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It should be clear that the first step is to identify the people whose faces and partial names are provided. Since we are sometimes given first names and sometimes given surnames, the relevant information to associated to each picture is likely to be the ungiven part of the name.

After identifying the more obvious people, we might notice that many of the names start with the same letter; in fact, many names share the same first two letters. On further investigation of these common beginnings, perhaps helped along by names like David Tennant and Sachin Tendulkar, we can see the common connection: Every name shares its first two letters with one of the numbers from one to eleven. Narrowing down the possible names in this way helps identify everyone; the complete list is:

- Terry Pratchett
- Margot Fonteyn
- Neil Finn
- Nikola Tesla
- Adolf Eichmann
- Terri Garr
- Ted Kennedy
- Margaret Thatcher
- Richard Nixon
- Steven Seagal
- Fred Nile
- Léon Foucault
- Nigel Mansell
- Ian Thorpe
- Shannon Tweed
- Tenzing Norgay
- Sidney Poitier
- Ryan Seacrest
- Ellen DeGeneres
- Telly Savalas
- Albert Einstein
- W. C. Fields
- Eileen Collins
- Jerry Seinfeld
- Dwight Eisenhower
- Nicole Kidman
- Shirley Temple
- Sachin Tendulkar
- Nikita Khrushchev
- Eion Bailey
- Sigourney Weaver
- Gustave Eiffel
- David Tennant
- Nigella Lawson
- Sigmund Freud
- Sean Connery
- Yahoo Serious
- Nathan Fillion
- Sinéad O'Connor
- Ella Fitzgerald
- Paul Simon
- Eiko Ishioka
- Eiza González
- Sergei Rachmaninoff
- Selena Gomez
- Megan Fox
- Carrie Fisher
- Friedrich Nietzsche
- Simone Biles
- Charlize Theron
- Mark Twain
- Yoko Ono
- Joseph Fourier
- Niels Bohr
- Edward Teller
- Terence Stamp

Another feature that we might notice (that might help us spot the connection with numbers) is that there is one person whose name begins with "On", two with "Tw", and so on up to ten beginning with "Te". Then there is the outlier of Ellen DeGeneres, the sole eleven. Replacing each face with their corresponding number gives the following diagram.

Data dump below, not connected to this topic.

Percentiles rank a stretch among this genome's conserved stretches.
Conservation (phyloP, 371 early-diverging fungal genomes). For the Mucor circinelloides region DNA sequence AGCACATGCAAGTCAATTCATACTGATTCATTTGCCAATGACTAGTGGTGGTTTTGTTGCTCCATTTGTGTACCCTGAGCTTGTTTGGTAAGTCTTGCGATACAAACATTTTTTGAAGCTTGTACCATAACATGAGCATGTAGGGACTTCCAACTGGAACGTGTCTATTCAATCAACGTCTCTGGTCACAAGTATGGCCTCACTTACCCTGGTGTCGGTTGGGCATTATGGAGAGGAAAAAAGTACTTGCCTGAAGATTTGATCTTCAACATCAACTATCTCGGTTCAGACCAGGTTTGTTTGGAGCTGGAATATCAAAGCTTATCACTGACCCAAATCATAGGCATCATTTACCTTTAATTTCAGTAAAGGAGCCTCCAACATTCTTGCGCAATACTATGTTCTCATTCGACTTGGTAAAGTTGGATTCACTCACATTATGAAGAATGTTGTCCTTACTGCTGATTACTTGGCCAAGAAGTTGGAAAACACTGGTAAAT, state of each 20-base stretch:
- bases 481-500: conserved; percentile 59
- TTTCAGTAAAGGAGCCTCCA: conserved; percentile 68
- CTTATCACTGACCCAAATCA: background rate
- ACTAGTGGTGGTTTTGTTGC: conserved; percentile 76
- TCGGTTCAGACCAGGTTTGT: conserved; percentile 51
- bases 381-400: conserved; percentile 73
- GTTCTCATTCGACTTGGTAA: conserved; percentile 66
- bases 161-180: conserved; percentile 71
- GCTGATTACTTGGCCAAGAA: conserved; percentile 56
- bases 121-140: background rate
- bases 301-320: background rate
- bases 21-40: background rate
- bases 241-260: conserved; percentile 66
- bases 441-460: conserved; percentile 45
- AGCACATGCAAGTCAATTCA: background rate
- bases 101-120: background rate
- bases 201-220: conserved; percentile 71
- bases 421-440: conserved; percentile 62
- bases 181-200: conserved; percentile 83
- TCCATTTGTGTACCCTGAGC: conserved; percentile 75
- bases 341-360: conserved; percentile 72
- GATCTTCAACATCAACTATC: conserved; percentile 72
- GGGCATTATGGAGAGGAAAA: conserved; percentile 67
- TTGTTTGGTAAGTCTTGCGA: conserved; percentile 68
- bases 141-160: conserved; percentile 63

After staring at this for a while, we might notice that the numbers are clustered in a suggestive way, forming groups that go up from some number to ten (or from ten to eleven, in one case). For instance, on the far left we have a vertical line that goes from 6 to 10, while on the far right we have a small box from 7 through 10. We can divide up the diagram in a fairly natural way into these separate clusters, one for each different starting number. If we connect the elements in each cluster with lines, connect-the-dots style, then we form the following picture:

This is a formula indicating one minus the sum of powers of a half. If we assume that the sum's first term is one half (corresponding to N = 1), then the formula evaluates to zero. We could intuit at this point that we want someone whose name would yield zero (i.e., someone whose name starts with "Ze"), but thinking about the formula a bit more laterally we can interpret it as representing half of something, then half of the remainder, and so forth — a conversion of the dichotomy paradox into mathematical form.

The answer to the puzzle is the inventor of that paradox, whose name
would correspond to zero:
**ZENO OF ELEA**.
Another acceptable answer was simply **ZENO**.